Teach Your Body To Get Tired And Fall Asleep Quickly
Waking up to light each morning by way of my wake to light alarm clock has surprisingly turned out to be one of the most important aspects of getting my sleep and health in check.
I couldn’t believe how simple and effective a concept it was. There was one other thing I did to alleviate my sleep issues for good. I learned how to teach the body to be tired and fall asleep quickly.
Let me set the scene for you. You’ve had a long day at work, you’ve just finished you favorite show and are headed to bed…
You climb in, exhausted but seem to be wide awake in the head. Closing your eyes you try to force sleep but it’s not happening. You toss and turn, it’s not until an hour before your alarm is to sound that you finally drift off…
I can’t think of a worse way to start my day. Fortunately while on this journey to impeccable sleep is something that I’ve got a definite handle on.
I go to bed and wake up at the same time everyday (typically 11pm- 8am). Sleeping and waking at the same time sets you’re your “internal clock” to expect sleep at a certain time.
Waking up at the same time each day is the best way to “set your clock.”
The body has an extremely accurate natural clock, and in the hour before you wake up it starts preparing. Studies show that one in five of us wakes up relying on our internal clock.
Reducing Exposure To Certain Household Items At Least An Hour Before Sleeping Will Help You Fall Asleep And Stay Asleep
Blue light is part of the light spectrum that’s especially visible during the day and it’s the same type of light emitted by computers, cell phones and television.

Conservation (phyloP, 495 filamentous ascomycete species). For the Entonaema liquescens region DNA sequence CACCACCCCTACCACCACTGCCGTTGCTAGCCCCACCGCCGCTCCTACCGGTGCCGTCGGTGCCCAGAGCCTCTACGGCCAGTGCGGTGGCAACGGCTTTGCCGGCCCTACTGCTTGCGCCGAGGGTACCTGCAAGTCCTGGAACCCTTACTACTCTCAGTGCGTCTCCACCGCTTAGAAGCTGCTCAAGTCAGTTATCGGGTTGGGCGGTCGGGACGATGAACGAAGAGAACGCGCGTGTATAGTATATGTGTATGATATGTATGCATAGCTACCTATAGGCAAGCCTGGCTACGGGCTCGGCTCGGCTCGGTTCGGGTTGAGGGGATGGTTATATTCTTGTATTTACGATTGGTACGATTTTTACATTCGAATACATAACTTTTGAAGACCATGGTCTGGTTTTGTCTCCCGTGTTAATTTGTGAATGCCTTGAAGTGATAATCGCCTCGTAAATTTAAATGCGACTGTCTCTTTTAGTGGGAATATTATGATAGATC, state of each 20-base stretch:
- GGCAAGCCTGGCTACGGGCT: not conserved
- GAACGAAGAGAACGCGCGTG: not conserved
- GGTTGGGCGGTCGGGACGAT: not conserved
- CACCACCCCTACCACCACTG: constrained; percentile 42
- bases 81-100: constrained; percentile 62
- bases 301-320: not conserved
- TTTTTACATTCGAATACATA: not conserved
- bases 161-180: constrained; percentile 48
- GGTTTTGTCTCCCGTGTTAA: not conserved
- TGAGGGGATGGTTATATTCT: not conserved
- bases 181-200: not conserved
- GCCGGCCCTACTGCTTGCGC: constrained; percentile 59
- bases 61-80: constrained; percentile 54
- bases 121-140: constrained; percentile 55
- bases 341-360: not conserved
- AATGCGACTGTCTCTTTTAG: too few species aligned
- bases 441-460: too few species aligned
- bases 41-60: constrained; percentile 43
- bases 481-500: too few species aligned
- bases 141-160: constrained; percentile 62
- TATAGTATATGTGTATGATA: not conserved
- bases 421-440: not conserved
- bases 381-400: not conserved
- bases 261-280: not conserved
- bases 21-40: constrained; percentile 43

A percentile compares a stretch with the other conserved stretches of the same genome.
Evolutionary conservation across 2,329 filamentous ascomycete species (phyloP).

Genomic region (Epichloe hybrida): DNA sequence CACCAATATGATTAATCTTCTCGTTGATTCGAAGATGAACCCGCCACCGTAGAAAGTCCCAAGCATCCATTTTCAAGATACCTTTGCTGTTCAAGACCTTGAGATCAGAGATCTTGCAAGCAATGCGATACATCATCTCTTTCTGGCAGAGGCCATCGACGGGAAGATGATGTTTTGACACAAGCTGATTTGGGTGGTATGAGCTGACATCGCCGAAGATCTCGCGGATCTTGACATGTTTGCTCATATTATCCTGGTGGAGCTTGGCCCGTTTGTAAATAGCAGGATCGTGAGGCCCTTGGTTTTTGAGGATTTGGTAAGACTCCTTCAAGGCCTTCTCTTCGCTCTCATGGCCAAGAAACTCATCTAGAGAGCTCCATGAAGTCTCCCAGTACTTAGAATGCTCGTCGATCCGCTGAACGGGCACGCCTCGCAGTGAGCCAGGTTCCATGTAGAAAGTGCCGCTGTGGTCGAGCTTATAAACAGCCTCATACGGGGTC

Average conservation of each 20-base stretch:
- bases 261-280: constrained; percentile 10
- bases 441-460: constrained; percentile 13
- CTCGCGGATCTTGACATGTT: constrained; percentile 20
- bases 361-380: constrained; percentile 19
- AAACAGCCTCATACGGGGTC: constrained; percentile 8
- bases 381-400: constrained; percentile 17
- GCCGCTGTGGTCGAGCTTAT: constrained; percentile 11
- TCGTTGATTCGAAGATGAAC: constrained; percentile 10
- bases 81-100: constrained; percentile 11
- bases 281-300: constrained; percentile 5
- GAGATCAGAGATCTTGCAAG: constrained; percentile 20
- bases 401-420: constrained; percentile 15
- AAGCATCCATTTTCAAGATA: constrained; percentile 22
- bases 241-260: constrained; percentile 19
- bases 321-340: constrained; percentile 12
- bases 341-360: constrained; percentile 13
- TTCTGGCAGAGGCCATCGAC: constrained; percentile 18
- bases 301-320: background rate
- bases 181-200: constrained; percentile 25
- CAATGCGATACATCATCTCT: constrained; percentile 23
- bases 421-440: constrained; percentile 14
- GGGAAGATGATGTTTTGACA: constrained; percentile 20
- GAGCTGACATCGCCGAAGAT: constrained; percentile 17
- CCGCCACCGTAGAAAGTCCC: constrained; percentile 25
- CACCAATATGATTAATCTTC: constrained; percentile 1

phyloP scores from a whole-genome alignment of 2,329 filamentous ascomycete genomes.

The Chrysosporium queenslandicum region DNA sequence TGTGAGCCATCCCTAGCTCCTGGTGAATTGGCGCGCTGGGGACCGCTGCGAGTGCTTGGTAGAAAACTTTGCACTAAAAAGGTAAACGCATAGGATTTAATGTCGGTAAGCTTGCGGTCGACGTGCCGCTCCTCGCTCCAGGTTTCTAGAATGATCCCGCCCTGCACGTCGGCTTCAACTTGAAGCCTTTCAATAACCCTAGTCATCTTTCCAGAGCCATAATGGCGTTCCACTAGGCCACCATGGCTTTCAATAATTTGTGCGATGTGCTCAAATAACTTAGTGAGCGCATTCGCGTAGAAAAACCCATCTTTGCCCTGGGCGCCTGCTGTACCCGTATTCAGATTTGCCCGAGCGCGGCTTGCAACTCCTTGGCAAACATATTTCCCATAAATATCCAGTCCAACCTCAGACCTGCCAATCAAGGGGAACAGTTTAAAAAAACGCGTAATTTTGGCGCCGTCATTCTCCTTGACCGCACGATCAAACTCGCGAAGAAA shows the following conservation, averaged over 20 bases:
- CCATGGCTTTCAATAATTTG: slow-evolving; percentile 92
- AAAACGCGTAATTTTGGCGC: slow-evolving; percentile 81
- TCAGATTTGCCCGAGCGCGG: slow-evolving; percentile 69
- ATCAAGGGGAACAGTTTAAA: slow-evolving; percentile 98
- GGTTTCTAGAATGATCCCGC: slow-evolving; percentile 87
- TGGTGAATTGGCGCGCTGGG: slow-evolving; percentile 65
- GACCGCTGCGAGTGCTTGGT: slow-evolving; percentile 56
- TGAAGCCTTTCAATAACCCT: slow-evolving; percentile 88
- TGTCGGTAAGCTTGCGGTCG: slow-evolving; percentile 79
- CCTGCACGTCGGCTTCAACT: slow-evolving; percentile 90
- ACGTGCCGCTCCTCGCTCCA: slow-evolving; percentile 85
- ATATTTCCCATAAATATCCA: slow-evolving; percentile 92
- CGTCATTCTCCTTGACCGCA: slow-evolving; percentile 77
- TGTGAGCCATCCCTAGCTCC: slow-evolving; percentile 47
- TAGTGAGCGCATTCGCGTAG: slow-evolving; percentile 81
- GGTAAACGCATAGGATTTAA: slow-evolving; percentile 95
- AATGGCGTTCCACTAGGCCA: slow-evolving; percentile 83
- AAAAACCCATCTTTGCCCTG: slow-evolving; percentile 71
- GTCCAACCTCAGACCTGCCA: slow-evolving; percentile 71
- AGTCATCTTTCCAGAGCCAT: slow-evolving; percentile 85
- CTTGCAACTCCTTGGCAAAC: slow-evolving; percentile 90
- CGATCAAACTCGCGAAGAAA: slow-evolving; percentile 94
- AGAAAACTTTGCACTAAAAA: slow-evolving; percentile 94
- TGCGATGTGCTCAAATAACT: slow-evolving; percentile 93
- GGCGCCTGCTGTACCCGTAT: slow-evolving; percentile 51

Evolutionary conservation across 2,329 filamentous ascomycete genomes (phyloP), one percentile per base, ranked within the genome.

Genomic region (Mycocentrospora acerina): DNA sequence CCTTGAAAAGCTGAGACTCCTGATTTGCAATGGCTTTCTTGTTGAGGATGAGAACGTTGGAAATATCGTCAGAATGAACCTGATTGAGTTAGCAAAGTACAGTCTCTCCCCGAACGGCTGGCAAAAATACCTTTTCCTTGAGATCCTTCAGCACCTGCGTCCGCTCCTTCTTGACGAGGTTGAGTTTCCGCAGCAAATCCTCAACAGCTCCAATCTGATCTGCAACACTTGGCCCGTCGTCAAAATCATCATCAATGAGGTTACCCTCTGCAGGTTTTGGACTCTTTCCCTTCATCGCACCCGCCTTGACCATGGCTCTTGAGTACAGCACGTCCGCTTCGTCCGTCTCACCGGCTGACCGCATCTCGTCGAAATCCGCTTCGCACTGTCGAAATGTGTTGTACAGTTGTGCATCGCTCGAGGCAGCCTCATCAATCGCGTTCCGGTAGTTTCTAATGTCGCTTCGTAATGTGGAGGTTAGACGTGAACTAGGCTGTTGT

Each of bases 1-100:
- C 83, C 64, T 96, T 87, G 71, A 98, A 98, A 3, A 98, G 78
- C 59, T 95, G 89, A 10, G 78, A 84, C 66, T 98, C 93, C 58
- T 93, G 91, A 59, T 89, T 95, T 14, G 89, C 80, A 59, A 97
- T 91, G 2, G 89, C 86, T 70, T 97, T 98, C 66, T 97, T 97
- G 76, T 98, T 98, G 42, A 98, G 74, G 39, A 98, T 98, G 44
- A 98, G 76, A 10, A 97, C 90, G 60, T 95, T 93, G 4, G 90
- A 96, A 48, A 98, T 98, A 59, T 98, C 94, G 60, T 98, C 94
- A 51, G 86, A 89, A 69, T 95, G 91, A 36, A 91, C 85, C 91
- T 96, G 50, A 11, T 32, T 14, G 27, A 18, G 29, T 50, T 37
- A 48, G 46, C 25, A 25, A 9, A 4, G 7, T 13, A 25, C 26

It’s no coincidence millions of American have sleep issues because those same Americans usually look at a screen before bed. The problem is, these devices emit what’s known as blue light.
The appearance of blue light cues the body to wake up by tricking your brain into thinking its still daytime. Before modern technology, humans relied on environmental light to determine when to sleep and when to wake up.
Regardless of tiredness, the body limits production of melatonin in the presence of blue light – even with your eyes closed.
Exercise Before Bed Will Wake You Up
With my busy schedule the only time I can feasible get a good workout in, is at night. Well at least that was the case in the past.
Here’s the thing, intense exercise before bed or within a couple hours of going to bed will probably make it harder to fall asleep. This is because you’re stimulating your heart, muscles and brain.
Some people feel exercising prior to bed actually helps them fall and stay asleep due to their demanding workout.
Unfortunately this is simply not the case. Don’t get me wrong, busting your butt in the gym to the point you can’t raise your arms in the shower, you’ll likely fall asleep.
However, if you do that right before bed, you might be setting yourself up for an unsatisfying night. Many times I’ve hit weights at midnight to find I couldn’t sleep a wink, wanting only to run around.
Exercise junkies see: 10 Friendly Pieces of Fitness Advice You Should Never Take
An interesting things about our bodies is how they regulate body temperature and how it actually affects our sleep. During the day our body temps rise and at night they gradually decrease. The decrease in body temperature seems to be a signal to the body that it’s time to sleep.
When it comes to getting a good night’s sleep, get your intense exercise in the late afternoon or early evening.
We raise our body temperature a few hours before bed, so it’s falling just as we’re getting ready to sleep. This decrease in temperature appears to be a trigger helping ease you into sleep.
Health by choice, not by chance.
Achermann P. The two-process model of sleep regulation revisited. Aviat Space Environ Med. 2004;75:A37–43.
Blagrove M, Alexander C, Horne JA. The effects of chronic sleep reduction on the performance of cognitive tasks sensitive to sleep deprivation. App Cogn Psych. 1995;9:21–40.
Bocca ML, Denise P. Total sleep deprivation effect on disengagement of spatial attention as assessed by saccadic eye movements. Clin Neurophysiol. 2006;117:894–9. [PubMed]